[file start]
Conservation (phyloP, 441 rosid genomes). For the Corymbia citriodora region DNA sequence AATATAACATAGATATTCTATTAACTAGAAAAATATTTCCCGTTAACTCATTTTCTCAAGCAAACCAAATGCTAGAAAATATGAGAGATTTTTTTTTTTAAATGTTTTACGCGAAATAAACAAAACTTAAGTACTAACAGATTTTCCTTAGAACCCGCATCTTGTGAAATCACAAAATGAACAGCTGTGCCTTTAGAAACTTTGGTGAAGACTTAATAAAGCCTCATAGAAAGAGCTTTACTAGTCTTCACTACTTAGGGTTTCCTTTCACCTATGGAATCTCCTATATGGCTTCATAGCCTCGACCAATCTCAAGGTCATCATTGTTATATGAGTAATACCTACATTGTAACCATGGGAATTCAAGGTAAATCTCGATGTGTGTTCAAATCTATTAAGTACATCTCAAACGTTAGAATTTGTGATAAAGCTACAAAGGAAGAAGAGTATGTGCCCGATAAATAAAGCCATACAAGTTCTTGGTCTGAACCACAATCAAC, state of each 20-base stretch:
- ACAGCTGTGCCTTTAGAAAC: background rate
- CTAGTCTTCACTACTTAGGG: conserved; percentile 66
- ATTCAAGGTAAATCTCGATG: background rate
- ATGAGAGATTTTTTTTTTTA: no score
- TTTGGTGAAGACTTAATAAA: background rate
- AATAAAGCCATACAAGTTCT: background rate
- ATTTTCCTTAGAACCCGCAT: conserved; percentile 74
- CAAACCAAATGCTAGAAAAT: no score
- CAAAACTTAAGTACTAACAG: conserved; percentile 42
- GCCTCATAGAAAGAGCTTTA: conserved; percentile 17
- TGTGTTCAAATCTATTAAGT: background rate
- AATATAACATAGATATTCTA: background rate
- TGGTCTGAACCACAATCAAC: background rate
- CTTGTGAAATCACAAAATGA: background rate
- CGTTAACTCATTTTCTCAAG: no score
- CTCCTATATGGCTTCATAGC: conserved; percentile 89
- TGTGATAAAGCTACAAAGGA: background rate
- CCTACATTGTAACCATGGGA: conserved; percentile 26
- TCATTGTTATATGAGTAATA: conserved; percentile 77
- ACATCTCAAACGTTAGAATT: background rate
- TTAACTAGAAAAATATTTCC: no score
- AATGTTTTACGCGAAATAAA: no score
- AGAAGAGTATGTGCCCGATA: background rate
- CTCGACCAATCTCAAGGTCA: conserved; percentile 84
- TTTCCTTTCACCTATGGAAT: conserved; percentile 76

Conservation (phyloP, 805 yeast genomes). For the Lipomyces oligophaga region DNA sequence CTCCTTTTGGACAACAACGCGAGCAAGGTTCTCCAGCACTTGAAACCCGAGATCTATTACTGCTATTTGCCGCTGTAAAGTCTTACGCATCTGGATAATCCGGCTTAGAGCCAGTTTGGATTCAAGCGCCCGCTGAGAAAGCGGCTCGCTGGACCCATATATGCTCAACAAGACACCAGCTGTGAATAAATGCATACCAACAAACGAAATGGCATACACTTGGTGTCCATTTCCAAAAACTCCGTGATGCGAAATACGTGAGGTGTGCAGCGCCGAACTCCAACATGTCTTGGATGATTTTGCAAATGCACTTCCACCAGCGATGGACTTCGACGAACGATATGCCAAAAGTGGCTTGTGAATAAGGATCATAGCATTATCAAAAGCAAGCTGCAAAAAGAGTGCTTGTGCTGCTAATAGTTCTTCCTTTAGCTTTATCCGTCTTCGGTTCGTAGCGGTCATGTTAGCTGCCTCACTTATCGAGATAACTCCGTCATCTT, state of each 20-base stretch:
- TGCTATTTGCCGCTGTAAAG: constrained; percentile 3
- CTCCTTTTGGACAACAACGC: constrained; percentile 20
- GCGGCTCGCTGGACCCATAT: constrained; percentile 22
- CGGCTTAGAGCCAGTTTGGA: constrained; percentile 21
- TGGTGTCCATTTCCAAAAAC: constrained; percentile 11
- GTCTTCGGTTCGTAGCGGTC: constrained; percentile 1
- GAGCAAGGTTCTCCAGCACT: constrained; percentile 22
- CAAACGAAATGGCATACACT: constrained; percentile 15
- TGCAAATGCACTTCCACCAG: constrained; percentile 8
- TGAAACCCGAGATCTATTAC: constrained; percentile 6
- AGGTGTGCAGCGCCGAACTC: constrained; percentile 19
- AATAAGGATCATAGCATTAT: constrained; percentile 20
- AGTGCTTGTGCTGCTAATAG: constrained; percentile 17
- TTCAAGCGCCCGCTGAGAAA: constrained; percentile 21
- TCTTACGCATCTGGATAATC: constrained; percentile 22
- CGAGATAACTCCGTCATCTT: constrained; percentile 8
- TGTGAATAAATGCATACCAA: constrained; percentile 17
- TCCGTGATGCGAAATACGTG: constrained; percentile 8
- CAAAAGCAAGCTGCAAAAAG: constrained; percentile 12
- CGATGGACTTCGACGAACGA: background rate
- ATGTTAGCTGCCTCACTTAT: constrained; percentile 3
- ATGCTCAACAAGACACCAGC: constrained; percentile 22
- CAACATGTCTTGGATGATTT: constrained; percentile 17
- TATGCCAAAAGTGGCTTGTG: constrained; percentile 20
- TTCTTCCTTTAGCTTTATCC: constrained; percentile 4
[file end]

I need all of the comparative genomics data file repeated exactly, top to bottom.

Conservation (phyloP, 441 rosid genomes). For the Corymbia citriodora region DNA sequence AATATAACATAGATATTCTATTAACTAGAAAAATATTTCCCGTTAACTCATTTTCTCAAGCAAACCAAATGCTAGAAAATATGAGAGATTTTTTTTTTTAAATGTTTTACGCGAAATAAACAAAACTTAAGTACTAACAGATTTTCCTTAGAACCCGCATCTTGTGAAATCACAAAATGAACAGCTGTGCCTTTAGAAACTTTGGTGAAGACTTAATAAAGCCTCATAGAAAGAGCTTTACTAGTCTTCACTACTTAGGGTTTCCTTTCACCTATGGAATCTCCTATATGGCTTCATAGCCTCGACCAATCTCAAGGTCATCATTGTTATATGAGTAATACCTACATTGTAACCATGGGAATTCAAGGTAAATCTCGATGTGTGTTCAAATCTATTAAGTACATCTCAAACGTTAGAATTTGTGATAAAGCTACAAAGGAAGAAGAGTATGTGCCCGATAAATAAAGCCATACAAGTTCTTGGTCTGAACCACAATCAAC, state of each 20-base stretch:
- ACAGCTGTGCCTTTAGAAAC: background rate
- CTAGTCTTCACTACTTAGGG: conserved; percentile 66
- ATTCAAGGTAAATCTCGATG: background rate
- ATGAGAGATTTTTTTTTTTA: no score
- TTTGGTGAAGACTTAATAAA: background rate
- AATAAAGCCATACAAGTTCT: background rate
- ATTTTCCTTAGAACCCGCAT: conserved; percentile 74
- CAAACCAAATGCTAGAAAAT: no score
- CAAAACTTAAGTACTAACAG: conserved; percentile 42
- GCCTCATAGAAAGAGCTTTA: conserved; percentile 17
- TGTGTTCAAATCTATTAAGT: background rate
- AATATAACATAGATATTCTA: background rate
- TGGTCTGAACCACAATCAAC: background rate
- CTTGTGAAATCACAAAATGA: background rate
- CGTTAACTCATTTTCTCAAG: no score
- CTCCTATATGGCTTCATAGC: conserved; percentile 89
- TGTGATAAAGCTACAAAGGA: background rate
- CCTACATTGTAACCATGGGA: conserved; percentile 26
- TCATTGTTATATGAGTAATA: conserved; percentile 77
- ACATCTCAAACGTTAGAATT: background rate
- TTAACTAGAAAAATATTTCC: no score
- AATGTTTTACGCGAAATAAA: no score
- AGAAGAGTATGTGCCCGATA: background rate
- CTCGACCAATCTCAAGGTCA: conserved; percentile 84
- TTTCCTTTCACCTATGGAAT: conserved; percentile 76

Conservation (phyloP, 805 yeast genomes). For the Lipomyces oligophaga region DNA sequence CTCCTTTTGGACAACAACGCGAGCAAGGTTCTCCAGCACTTGAAACCCGAGATCTATTACTGCTATTTGCCGCTGTAAAGTCTTACGCATCTGGATAATCCGGCTTAGAGCCAGTTTGGATTCAAGCGCCCGCTGAGAAAGCGGCTCGCTGGACCCATATATGCTCAACAAGACACCAGCTGTGAATAAATGCATACCAACAAACGAAATGGCATACACTTGGTGTCCATTTCCAAAAACTCCGTGATGCGAAATACGTGAGGTGTGCAGCGCCGAACTCCAACATGTCTTGGATGATTTTGCAAATGCACTTCCACCAGCGATGGACTTCGACGAACGATATGCCAAAAGTGGCTTGTGAATAAGGATCATAGCATTATCAAAAGCAAGCTGCAAAAAGAGTGCTTGTGCTGCTAATAGTTCTTCCTTTAGCTTTATCCGTCTTCGGTTCGTAGCGGTCATGTTAGCTGCCTCACTTATCGAGATAACTCCGTCATCTT, state of each 20-base stretch:
- TGCTATTTGCCGCTGTAAAG: constrained; percentile 3
- CTCCTTTTGGACAACAACGC: constrained; percentile 20
- GCGGCTCGCTGGACCCATAT: constrained; percentile 22
- CGGCTTAGAGCCAGTTTGGA: constrained; percentile 21
- TGGTGTCCATTTCCAAAAAC: constrained; percentile 11
- GTCTTCGGTTCGTAGCGGTC: constrained; percentile 1
- GAGCAAGGTTCTCCAGCACT: constrained; percentile 22
- CAAACGAAATGGCATACACT: constrained; percentile 15
- TGCAAATGCACTTCCACCAG: constrained; percentile 8
- TGAAACCCGAGATCTATTAC: constrained; percentile 6
- AGGTGTGCAGCGCCGAACTC: constrained; percentile 19
- AATAAGGATCATAGCATTAT: constrained; percentile 20
- AGTGCTTGTGCTGCTAATAG: constrained; percentile 17
- TTCAAGCGCCCGCTGAGAAA: constrained; percentile 21
- TCTTACGCATCTGGATAATC: constrained; percentile 22
- CGAGATAACTCCGTCATCTT: constrained; percentile 8
- TGTGAATAAATGCATACCAA: constrained; percentile 17
- TCCGTGATGCGAAATACGTG: constrained; percentile 8
- CAAAAGCAAGCTGCAAAAAG: constrained; percentile 12
- CGATGGACTTCGACGAACGA: background rate
- ATGTTAGCTGCCTCACTTAT: constrained; percentile 3
- ATGCTCAACAAGACACCAGC: constrained; percentile 22
- CAACATGTCTTGGATGATTT: constrained; percentile 17
- TATGCCAAAAGTGGCTTGTG: constrained; percentile 20
- TTCTTCCTTTAGCTTTATCC: constrained; percentile 4